Seniorjournal.com editor Tucker Sutherland offers nine simple steps to maintaining healthy minds, which were originally published in the Harvard Men’s Health Water. Sutherland’s article, “Nine Easy Steps to Fight Age-Related Memory Loss,” maintains that this outline can help deter both heart disease and dementia. Sutherland’s nine easy steps
- Find mental stimulation: “Brainy activities stimulate new connections between nerve cells and may even help the brain generate new cells.” He suggests reading, drawing or exploring new hobbies.
- Get physical exercise: “Exercise increases the number of blood vessels that bring blood to the region of the brain responsible for thought [and] it also spurs the development of nerve cells.”
- Improve your diet: “A reduced-calorie diet has been linked to a lower risk of mental decline.” Also boosting folic acid and vitamins B6 and B12 can help lower homocysteine levels, which high levels of have been linked to an increased risk of dementia.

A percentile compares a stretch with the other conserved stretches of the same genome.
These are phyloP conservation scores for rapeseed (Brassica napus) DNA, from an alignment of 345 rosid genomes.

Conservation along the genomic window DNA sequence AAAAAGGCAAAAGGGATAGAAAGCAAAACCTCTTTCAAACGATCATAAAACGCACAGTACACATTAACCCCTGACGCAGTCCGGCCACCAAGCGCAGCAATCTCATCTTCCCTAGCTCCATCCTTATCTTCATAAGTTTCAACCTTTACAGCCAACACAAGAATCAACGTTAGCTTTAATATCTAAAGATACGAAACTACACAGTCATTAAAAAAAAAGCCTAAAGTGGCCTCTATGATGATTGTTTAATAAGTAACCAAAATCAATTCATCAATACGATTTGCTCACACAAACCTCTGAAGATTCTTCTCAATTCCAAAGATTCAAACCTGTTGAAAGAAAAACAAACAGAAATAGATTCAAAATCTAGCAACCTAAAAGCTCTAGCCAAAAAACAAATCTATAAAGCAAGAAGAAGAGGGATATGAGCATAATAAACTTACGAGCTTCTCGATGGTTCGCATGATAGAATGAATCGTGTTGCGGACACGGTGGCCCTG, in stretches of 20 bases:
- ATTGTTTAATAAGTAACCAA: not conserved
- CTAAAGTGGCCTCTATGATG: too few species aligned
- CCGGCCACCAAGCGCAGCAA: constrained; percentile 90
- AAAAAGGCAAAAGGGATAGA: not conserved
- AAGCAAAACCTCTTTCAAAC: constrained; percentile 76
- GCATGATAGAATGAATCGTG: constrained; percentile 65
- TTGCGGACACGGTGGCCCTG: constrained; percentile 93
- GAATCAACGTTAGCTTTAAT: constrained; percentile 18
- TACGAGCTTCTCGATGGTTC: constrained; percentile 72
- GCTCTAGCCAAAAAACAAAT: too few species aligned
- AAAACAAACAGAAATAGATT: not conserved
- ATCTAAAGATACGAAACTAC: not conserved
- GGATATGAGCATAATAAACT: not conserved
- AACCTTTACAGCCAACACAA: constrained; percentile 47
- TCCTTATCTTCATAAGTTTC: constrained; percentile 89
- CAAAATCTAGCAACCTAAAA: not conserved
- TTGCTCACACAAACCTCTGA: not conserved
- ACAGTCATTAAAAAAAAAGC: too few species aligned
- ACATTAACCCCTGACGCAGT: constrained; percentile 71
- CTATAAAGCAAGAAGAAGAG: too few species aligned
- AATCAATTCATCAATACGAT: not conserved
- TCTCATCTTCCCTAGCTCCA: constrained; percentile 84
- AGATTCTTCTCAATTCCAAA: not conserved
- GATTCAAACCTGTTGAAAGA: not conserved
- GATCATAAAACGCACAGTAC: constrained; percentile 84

- Improve your blood pressure: “High blood pressure in midlife increases the risk of cognitive decline.”
- Improve your cholesterol: “High level of LDL (‘bad’ cholesterol) increase the risk of dementia, as do low levels of HDL (‘good’ cholesterol).
- Avoid tobacco: “According to one study, smoking doubles the risk of dementia.”
- Don’t abuse alcohol: “Excessive drinking is a major risk factor for dementia, if you chose to drink limit yourself to two drinks per day.”
- Protect your head: “Moderate to severe head injured early in life increase the risk of cognitive impairment.”
- Build social networks: “One student linked frequent social interactions with a 42 percent reduction in dementia risk.”
And here’s a tip from Home Care Assistance Columbus: Post this list where you can be reminded the importance of making decisions that stave off age-related memory loss.